Somewhat smaller coronally than the mandibular first molar and tending toward more symmetry, the mandibular second molar is identified by the proximity of its roots. The roots often sweep distally in a gradual curve with the apices close together. The degree and configuration of canal curvature were studied in the mesial roots of 100 randomly selected mandibular first and second molars. One hundred percent of the specimens demonstrated curvature in both buccal-lingual and mesial-distal views. Access is made in the mesial aspect of the crown, with the opening extending only slightly distal to the central groove. After penetration with the end-cutting fissure bur, the longshanked round bur is used to sweep outwardly until unobstructed access is achieved. The distal angulation of the roots often permits less extension of the opening than in the mandibular first molar. Close attention should be given to the shape of the distal orifice. A narrow, ovoid opening indicates a ribbon-shaped distal canal, requiring more directional-type filing. All caries, leaking fillings, and pulpal calcifications must be removed and replaced with a suitable temporary restoration prior to endodontic therapy. The mandibular second molar is the most susceptible to vertical fracture. After access preparation the clinician should utilize the fiberoptic light to search the floor of the chamber prior to endodontic treatment. The prognosis of mesial-distal crownroot fractures is very poor. Full occlusal coverage after endodontic therapy is mandatory to ensure against future problems with vertical fracture (Burns RC, Buchanan LS. Tooth Morphology and Access Openings. Part One: The Art of Endodontics in Pathway of Pulp, 6th Ed. p. 162).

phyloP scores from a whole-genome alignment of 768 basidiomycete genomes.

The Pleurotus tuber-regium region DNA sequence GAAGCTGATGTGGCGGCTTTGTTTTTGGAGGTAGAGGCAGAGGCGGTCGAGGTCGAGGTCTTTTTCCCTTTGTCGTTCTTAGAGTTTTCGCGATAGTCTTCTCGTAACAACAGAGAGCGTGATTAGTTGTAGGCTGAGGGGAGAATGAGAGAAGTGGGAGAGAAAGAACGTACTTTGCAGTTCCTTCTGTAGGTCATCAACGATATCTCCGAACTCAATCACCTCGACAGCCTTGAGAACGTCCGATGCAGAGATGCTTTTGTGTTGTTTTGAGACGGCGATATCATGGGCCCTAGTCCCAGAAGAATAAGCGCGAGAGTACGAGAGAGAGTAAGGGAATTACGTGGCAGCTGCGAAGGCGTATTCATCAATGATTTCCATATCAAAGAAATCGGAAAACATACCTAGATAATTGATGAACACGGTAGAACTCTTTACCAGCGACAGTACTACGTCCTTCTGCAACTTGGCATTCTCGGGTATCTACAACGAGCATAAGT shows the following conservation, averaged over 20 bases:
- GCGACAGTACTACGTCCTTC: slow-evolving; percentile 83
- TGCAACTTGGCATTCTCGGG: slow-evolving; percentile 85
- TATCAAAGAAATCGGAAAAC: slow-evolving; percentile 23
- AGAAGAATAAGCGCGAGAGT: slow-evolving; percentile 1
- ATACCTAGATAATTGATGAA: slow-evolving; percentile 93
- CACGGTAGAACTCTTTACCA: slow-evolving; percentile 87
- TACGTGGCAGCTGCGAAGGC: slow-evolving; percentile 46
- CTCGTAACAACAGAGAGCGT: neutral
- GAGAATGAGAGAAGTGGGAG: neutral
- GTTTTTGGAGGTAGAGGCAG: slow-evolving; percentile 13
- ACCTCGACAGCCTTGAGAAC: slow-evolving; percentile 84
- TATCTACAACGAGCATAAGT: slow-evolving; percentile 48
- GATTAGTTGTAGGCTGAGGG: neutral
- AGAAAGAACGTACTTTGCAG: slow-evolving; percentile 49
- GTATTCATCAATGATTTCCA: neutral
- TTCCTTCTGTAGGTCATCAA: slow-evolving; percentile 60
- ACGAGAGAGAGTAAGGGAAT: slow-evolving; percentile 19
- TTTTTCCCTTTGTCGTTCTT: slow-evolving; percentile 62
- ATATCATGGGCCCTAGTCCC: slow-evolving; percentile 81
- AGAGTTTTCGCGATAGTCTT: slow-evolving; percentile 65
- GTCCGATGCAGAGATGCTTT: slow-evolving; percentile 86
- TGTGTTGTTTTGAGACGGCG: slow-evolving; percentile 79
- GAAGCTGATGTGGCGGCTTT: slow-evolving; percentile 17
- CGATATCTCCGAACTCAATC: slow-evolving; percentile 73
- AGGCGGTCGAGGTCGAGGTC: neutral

Keywords: micro-computed tomography, micro-ct, marco versiani, micro-computer tomography, high resolution x-ray tomography, dental anatomy, root canal anatomy